Skip to main content
28/02/13 20:38 CET
Fidelio: Beethoven’s only opera opens La Scala season11/12 19:01
Opéra Comique: 300 years old and as much fun as ever27/11 19:00
Dresden still spellbound by Strauss13/11 19:01
Timeless Arabella13/11 18:05
Leonidas Kavakos and Yuja Wang, a superstar duo at Carnegie Hall13/11 13:23
The magic of Mozart’s ‘Seraglio’ at the Paris Opera30/10 19:01
Bryn Terfel goes back to his roots16/10 19:01
Pitch perfect at Montreal’s Maison Symphonique02/10 19:01
Plácido Domingo’s Operalia 2014: final round02/10 13:09
Stars are born at Operalia18/09 19:00
Interview with french soprano Anaïs Constans, third prize winner of Operalia 201418/09 10:26
All in the mind: musical and scientific quest to understand improvisation04/09 19:01
Verdi’s ‘Il Trovatore’ takes Salzburg by storm21/08 19:01
Il Trovatore: A Song of Night, Fire and Vengeance21/08 12:29
Glyndebourne: 80 years of opera excellence07/08 19:00
Queens of opera offer royal take on ‘Maria Stuarda’ at Covent Garden24/07 17:18
Jonas Kaufmann in the passionate love story ‘Mannon Lescaut’ at the Royal Opera House10/07 19:02
A new Manon Lescaut by Puccini10/07 17:12
Rossinissimo: Cecilia Bartoli returns to Salzburg with ‘first love’26/06 19:01
Vienna Philharmonic celebrates Strauss12/06 19:01
Samba is at the heart of the world famous Rio Carnival. An iconic dance and musical genre imported by African slaves and enriched with local rhythms and traditions of European settlers.
“The essence of samba is rhythm,” says Gilberto Gil, the famous and well-regarded representative of Brazilian music.
“There are obviously other elements, such as its melodic and thematic varieties, but rhythm and syncopation are the main elements of samba.”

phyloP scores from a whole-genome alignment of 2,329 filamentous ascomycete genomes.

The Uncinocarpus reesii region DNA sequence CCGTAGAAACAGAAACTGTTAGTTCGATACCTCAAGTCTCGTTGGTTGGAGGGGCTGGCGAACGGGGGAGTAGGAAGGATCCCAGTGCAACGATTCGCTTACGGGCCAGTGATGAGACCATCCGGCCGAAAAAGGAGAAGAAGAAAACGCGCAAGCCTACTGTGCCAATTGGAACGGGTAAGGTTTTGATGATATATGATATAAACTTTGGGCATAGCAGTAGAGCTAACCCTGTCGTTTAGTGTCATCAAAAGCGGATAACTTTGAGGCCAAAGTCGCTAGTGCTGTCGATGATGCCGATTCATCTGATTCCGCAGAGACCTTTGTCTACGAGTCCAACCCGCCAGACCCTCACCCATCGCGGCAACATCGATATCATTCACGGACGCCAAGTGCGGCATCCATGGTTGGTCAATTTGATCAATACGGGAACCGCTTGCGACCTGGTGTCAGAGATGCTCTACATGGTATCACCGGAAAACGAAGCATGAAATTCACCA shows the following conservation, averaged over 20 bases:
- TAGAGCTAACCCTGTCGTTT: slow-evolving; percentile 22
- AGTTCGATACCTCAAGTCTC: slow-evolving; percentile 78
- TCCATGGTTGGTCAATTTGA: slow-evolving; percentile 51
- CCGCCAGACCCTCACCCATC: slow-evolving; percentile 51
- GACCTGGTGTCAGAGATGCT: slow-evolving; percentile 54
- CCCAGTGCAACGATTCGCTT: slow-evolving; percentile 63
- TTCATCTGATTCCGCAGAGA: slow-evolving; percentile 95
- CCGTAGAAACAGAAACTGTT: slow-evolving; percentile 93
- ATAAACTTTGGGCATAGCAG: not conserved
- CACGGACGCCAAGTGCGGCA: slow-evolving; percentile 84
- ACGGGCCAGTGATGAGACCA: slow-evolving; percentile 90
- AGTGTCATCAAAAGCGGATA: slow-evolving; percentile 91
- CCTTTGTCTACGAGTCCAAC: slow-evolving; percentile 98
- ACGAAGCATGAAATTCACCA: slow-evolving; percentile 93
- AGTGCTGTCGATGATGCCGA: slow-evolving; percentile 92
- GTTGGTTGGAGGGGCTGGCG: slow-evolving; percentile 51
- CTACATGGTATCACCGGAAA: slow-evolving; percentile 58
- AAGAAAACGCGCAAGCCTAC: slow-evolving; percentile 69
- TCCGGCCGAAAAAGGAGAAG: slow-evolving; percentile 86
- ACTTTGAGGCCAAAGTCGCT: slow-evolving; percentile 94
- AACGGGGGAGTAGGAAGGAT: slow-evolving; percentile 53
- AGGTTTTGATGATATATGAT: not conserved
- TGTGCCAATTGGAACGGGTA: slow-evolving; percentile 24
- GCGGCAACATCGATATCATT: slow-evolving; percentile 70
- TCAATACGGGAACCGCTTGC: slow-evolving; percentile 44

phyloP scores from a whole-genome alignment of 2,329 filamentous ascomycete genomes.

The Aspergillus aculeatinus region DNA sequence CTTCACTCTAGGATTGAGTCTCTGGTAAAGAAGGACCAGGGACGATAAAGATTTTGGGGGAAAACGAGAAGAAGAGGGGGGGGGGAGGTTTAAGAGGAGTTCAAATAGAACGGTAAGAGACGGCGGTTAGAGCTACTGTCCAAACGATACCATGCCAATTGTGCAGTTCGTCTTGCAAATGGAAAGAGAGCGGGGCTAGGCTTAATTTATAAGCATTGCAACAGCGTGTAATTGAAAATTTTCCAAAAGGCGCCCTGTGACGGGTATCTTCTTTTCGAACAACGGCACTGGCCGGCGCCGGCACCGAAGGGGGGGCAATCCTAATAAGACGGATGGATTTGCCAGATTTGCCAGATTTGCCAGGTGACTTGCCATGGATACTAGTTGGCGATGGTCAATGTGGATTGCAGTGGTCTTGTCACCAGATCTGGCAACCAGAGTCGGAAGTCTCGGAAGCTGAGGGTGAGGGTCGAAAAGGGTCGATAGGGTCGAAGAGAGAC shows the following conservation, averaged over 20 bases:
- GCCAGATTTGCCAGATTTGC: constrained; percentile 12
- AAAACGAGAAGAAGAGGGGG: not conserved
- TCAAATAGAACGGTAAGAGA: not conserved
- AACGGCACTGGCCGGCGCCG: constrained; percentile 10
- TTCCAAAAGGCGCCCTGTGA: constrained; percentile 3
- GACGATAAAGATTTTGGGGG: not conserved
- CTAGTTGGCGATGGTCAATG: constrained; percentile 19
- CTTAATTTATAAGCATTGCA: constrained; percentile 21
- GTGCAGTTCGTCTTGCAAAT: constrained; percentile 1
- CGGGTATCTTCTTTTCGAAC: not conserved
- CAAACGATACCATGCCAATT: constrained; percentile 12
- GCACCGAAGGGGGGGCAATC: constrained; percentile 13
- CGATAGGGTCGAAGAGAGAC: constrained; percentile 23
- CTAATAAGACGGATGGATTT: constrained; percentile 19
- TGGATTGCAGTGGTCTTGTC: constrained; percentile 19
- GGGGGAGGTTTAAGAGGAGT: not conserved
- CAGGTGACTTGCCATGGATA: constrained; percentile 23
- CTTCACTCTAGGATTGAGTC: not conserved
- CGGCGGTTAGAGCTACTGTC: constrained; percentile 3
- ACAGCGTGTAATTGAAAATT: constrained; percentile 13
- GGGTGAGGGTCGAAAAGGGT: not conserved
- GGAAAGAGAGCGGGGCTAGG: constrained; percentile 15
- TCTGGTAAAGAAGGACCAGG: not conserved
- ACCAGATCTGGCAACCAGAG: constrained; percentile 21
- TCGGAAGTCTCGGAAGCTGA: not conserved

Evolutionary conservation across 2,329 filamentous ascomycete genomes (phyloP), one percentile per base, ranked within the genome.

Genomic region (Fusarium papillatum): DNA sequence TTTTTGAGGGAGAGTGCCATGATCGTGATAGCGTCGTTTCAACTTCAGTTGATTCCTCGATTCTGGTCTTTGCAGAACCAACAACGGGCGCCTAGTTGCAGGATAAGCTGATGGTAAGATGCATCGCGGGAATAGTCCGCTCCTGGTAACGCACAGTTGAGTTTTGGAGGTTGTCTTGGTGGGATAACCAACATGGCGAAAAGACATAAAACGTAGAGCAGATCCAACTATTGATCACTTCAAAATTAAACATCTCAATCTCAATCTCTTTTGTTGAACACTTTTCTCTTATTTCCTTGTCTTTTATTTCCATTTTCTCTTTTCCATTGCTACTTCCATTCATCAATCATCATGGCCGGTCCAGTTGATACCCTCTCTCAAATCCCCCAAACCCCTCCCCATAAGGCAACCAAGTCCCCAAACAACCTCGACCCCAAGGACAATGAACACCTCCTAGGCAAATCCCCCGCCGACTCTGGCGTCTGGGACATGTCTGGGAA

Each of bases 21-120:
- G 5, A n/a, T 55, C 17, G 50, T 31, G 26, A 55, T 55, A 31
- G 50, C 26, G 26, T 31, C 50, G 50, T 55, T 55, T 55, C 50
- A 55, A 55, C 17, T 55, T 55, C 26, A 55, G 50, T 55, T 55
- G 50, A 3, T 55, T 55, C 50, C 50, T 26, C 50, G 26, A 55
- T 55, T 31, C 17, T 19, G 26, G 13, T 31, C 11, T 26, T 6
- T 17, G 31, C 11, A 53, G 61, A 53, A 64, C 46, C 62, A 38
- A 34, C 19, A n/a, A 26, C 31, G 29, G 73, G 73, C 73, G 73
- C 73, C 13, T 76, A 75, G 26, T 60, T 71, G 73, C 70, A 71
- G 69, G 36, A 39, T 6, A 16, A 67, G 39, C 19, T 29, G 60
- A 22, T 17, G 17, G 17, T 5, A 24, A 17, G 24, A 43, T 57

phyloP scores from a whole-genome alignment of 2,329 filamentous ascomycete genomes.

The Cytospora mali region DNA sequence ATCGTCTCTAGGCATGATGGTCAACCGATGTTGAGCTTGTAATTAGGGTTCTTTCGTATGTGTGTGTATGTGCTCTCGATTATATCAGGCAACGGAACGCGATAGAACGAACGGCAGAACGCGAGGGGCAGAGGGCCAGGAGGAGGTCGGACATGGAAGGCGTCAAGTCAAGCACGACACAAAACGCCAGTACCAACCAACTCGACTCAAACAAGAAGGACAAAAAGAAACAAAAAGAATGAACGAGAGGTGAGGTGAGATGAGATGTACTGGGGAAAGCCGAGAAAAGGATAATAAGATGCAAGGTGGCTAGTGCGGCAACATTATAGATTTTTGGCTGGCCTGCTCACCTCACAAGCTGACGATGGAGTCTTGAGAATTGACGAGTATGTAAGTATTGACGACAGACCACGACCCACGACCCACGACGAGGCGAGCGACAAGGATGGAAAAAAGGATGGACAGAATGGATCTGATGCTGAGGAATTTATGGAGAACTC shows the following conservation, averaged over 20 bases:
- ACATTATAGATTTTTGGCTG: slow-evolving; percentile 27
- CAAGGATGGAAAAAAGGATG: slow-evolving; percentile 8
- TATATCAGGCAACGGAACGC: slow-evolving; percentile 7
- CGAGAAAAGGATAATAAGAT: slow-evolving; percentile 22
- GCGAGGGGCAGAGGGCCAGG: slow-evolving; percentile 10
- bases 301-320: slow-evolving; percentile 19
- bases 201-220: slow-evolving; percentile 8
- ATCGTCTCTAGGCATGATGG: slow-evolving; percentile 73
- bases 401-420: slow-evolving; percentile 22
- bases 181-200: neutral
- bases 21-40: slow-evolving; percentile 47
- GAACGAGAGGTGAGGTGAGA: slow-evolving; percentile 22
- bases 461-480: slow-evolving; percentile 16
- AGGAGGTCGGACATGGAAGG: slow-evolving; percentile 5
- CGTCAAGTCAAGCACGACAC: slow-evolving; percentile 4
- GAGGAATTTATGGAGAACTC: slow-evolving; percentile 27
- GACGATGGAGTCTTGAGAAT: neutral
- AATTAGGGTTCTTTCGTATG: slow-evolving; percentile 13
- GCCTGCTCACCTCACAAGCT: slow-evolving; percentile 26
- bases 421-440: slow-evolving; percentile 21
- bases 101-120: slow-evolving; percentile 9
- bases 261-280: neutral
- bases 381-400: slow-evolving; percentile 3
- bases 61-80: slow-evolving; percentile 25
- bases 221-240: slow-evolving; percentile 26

Rio’s carnival is known the world over for its colourful costumes and dazzling displays of dance.
“If you don’t feel great or don’t want to be happy, this is no place for you,” said Junior Schall, a samba school director.
“If, on an occasion like this, where you wear these wonderful costumes and embody a certain character, you are not happy, then you really don’t belong here.”
Carnival events may only run for a short time in the city, but it takes a year-round effort to bring them together.
Members of the so-called ‘samba schools’ work flat out to ensure the celebrations live up to expectations.
The schools are often linked to a particular neighbourhood, often shanty towns, or favelas.
“I think that samba schools are part of Rio’s magic. At the Carnival parade, you must be there to listen, and dance the samba, in your own way. You don’t need to dance perfectly, you just need to express joy with your body,” said Schall.
Gil added: “Brazilian society has adopted samba as its national music. And Rio de Janeiro is home to one of its many expressions: the samba from the samba schools, the samba of the favelas.”
Carnival designer Rosa Magalhâes helped secure a win for the Vila Isabel samba school at this year’s event.
“A samba school is a place where people meet and spend time together. Here there are no economic or social obligations. It’s an open place.You don’t have to be rich or poor. It’s not a school as such, it’s like a big club,” she said.
Schall describes the carnival procession floats as being “like the relationship between children and parents. Those who dance on the floats give them life: through their soul, their joy, their passion. So our ‘children,’ as it were, will feel loved and cherished. Our children sing and dance all night, our children come alive!” he concluded.
Copyright © 2014 euronews